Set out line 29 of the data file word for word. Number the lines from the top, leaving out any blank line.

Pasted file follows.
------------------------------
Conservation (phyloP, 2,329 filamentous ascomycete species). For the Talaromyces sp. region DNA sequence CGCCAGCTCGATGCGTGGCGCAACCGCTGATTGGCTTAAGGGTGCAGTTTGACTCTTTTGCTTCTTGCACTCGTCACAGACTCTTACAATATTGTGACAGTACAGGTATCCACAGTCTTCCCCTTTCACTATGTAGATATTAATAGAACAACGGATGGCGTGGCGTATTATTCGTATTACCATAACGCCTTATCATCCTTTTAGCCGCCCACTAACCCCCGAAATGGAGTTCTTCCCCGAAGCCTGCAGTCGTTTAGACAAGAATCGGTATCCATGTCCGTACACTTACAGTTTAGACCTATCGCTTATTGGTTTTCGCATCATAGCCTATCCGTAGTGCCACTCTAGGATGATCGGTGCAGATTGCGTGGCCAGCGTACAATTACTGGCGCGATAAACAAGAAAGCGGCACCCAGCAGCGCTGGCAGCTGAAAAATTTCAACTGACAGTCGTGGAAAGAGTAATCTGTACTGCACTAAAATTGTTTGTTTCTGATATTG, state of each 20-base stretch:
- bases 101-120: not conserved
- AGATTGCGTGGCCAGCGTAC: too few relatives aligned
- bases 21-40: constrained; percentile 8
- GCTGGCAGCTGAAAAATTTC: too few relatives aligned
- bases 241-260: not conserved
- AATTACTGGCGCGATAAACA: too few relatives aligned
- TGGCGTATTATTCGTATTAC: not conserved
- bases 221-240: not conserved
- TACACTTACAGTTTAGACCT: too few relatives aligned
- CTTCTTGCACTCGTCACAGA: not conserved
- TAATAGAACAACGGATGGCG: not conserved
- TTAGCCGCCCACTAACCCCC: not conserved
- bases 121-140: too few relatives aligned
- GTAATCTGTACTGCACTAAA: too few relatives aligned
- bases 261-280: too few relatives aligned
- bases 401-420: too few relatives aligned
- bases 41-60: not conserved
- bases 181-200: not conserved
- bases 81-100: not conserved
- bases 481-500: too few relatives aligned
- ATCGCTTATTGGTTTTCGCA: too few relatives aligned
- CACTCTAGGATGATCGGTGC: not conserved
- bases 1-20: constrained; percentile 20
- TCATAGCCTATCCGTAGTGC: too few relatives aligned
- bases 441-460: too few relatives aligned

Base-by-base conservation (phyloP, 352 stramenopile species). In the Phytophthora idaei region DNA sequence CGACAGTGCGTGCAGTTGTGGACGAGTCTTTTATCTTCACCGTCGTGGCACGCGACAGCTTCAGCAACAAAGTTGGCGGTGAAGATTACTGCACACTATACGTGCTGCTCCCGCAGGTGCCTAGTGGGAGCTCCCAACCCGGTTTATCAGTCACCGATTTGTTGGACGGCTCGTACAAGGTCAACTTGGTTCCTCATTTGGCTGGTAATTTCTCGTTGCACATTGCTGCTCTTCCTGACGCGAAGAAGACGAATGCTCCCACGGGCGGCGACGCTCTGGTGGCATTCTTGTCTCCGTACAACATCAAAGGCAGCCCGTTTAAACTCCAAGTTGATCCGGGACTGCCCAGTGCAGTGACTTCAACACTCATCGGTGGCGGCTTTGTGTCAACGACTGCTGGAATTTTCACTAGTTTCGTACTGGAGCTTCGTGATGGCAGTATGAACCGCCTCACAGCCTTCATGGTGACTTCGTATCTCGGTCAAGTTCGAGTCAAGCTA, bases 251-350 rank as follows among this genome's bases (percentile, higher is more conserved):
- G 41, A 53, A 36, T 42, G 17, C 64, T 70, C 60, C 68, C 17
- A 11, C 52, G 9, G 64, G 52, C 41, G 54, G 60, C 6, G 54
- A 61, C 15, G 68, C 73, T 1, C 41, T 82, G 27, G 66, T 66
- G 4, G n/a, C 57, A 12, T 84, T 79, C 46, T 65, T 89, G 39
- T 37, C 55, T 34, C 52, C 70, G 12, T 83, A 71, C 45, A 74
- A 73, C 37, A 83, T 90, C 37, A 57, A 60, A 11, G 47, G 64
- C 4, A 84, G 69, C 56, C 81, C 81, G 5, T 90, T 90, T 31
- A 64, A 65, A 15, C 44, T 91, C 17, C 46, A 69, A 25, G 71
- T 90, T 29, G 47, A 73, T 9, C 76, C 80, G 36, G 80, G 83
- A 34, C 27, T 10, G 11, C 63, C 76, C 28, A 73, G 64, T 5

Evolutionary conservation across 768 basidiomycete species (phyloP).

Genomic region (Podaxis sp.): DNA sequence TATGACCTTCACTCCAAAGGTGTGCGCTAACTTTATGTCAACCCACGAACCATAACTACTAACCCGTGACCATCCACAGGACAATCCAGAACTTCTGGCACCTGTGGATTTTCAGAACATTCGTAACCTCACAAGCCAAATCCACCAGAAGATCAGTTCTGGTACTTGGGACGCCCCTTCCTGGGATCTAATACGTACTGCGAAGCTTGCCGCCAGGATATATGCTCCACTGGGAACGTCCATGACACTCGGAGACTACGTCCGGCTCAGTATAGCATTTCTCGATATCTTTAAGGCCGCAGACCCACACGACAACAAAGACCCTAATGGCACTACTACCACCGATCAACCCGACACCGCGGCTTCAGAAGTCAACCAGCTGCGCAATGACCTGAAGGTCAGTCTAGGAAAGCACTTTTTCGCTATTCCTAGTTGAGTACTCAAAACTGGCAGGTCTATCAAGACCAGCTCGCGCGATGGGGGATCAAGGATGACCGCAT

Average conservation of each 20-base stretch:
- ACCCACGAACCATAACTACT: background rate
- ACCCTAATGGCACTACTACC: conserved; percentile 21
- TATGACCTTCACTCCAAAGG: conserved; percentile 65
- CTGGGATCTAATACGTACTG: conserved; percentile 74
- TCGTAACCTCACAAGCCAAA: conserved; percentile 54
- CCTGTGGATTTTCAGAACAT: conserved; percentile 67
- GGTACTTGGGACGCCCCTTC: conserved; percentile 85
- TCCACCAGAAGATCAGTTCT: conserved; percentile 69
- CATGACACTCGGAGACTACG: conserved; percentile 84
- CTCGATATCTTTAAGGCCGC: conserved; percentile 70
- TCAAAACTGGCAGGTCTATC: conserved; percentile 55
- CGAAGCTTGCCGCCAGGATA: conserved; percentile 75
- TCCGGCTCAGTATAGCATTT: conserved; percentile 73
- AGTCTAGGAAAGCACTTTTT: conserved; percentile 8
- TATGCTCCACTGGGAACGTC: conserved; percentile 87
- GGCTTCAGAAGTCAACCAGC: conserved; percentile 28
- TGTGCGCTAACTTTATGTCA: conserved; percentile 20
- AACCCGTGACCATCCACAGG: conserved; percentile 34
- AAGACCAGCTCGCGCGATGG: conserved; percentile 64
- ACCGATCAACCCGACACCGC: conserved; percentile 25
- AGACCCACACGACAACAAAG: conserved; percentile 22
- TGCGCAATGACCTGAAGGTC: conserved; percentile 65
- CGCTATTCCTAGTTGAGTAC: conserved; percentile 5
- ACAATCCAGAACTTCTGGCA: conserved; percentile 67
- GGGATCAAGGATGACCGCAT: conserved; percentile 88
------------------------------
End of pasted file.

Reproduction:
- A 11, C 52, G 9, G 64, G 52, C 41, G 54, G 60, C 6, G 54